The continued expansion in residential growth in McLean County impacts water quality and quantity in many ways, including raising concerns about the availability of water for the future. Yet, much of the current research on non-point source pollution continues to focus on agricultural producers as the primary source, with very little emphasis on the impacts from the growing residential populations. To address these concerns, Mclean County Soil and Water Conservation District, in collaboration with Illinois State University, conducted a watershed social assessment, with an emphasis on the Lake Bloomington and Evergreen Lake Watersheds, during the summer of 2015. A random sample of 939 households in Bloomington, north Normal, Towanda, Hudson, and Lake Bloomington were selected to participate in the survey and a total of 550 households completed the survey, for an overall response rate of 58%.
Overall, respondents generally agree that they have a personal responsibility to protect water quality. Findings from this study will be used to help inform and design future outreach and education activities to increase the adoption of BMPs among the growing residential population. Findings will also be used to help update the current watershed management plans for Lake Bloomington Watershed and Evergreen Lake Watershed to better address the growing residential population. Funding for this project provided, in part, by the Governor of Illinois and the Illinois Environmental Protection Agency through Section 319 of the Clean Water Act.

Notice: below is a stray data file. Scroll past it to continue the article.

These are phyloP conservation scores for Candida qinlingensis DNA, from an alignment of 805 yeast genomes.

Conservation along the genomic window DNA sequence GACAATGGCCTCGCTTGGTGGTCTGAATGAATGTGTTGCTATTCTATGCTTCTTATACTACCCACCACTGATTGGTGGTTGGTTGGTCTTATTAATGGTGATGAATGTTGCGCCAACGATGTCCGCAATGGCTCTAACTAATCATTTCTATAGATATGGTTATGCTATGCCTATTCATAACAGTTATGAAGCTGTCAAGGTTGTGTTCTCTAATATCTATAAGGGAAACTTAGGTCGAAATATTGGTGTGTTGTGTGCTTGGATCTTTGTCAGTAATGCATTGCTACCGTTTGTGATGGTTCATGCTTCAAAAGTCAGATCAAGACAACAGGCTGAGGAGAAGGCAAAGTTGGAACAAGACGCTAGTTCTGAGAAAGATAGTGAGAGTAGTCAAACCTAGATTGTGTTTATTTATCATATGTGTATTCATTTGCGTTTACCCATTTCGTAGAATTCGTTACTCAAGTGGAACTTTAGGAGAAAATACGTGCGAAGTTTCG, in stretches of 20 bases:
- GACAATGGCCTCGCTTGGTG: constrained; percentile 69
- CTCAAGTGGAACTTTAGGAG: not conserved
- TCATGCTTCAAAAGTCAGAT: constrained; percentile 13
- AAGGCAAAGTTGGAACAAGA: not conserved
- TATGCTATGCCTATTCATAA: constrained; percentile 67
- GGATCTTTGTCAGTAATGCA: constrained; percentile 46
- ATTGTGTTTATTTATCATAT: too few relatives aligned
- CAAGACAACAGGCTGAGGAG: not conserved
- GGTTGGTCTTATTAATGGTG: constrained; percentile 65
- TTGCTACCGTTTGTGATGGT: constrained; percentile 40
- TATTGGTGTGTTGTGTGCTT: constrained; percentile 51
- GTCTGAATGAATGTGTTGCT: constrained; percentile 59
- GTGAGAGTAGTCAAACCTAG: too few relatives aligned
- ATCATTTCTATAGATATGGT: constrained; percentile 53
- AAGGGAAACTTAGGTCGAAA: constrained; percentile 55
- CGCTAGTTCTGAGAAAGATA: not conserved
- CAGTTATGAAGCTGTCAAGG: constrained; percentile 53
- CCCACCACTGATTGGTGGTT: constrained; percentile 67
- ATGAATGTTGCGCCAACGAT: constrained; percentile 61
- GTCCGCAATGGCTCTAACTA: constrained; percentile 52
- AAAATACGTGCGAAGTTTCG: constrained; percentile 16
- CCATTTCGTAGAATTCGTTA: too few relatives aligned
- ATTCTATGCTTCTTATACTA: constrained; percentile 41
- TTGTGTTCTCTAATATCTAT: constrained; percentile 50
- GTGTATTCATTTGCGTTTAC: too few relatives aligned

The Mclean County Soil and Water Conservation District, in collaboration with Illinois State University, has received funding from the Illinois EPA to conduct a watershed social assessment, with an emphasis on the Lake Bloomington and Lake Evergreen Watersheds. Water supply and water quality are critically important issues for both human health and the health of the natural environment we depend on to meet our basic needs. Despite the importance of water to our society, pollution and poor planning for how we use our water resources are growing problems. To address these issues the US EPA and the Illinois EPA provide funding for plans to protect these resources at the watershed scale. Efforts to plan for water use and protect water quality in watershed plans must incorporate social science to be successful, as it is people’s understandings and behaviors that must change to protect our water resources.
The first step in the current research process was a qualitative assessment of current perceptions, concerns, and desires for water resources in and around the watersheds by interviewing key stakeholders. This assessment was conducted by Graduate Students at the Stevenson Center for Community and Economic Development between August and December, 2014. The attached report documents the initial findings from this process. These data will be used to help develop a residential household survey that will be administered to a random selection of households in Bloomington, Normal, Hudson, and Towanda during May, 2015.
Overall, the project has five primary goals:
Evaluate urban resident’s general level of knowledge and concerns of water quality and the effects of their activities on water quality and the practices they currently use that effect water quality (BMPs)
Evaluate onsite waste system knowledge and practice
Evaluate knowledge of and opinions of water conservation activities on water quality and quantity
Provide critical data to direct future outreach and education efforts
Provide vital social data to inform an update of the current watershed management plans to more directly address social aspects of watershed management for the future.